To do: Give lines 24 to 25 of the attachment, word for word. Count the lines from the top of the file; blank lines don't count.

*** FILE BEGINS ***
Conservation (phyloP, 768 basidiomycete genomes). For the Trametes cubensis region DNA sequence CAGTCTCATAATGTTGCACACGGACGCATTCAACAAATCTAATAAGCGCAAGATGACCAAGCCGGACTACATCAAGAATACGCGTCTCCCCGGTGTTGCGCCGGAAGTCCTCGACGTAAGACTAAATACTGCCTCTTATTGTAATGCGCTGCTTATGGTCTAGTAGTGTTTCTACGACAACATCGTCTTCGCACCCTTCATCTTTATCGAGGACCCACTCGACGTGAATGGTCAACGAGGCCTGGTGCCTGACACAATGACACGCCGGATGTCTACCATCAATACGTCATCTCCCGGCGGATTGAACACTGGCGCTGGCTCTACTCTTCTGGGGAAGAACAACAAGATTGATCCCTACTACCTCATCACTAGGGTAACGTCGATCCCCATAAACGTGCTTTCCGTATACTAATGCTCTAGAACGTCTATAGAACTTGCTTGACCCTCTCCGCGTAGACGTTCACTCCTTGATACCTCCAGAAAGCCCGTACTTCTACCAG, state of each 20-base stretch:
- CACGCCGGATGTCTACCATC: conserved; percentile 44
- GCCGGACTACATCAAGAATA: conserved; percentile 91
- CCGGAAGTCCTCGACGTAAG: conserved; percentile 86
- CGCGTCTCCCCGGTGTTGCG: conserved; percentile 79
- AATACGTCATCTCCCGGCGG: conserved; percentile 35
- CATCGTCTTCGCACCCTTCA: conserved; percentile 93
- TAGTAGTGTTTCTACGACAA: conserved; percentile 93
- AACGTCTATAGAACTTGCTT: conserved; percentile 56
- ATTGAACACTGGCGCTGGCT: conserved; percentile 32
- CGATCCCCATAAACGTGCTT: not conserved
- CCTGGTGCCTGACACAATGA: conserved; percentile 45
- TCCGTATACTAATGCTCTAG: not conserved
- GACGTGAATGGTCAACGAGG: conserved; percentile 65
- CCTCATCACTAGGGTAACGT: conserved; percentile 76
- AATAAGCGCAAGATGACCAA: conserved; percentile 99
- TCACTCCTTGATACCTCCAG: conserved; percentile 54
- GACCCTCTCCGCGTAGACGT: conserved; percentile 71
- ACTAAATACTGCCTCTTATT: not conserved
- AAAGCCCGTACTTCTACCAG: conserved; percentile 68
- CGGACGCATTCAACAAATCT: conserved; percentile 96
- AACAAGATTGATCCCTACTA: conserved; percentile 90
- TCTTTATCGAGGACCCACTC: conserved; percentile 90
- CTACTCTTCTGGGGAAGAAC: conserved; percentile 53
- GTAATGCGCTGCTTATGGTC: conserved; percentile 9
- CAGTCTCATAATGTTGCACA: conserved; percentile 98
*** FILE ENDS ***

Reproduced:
- CTACTCTTCTGGGGAAGAAC: conserved; percentile 53
- GTAATGCGCTGCTTATGGTC: conserved; percentile 9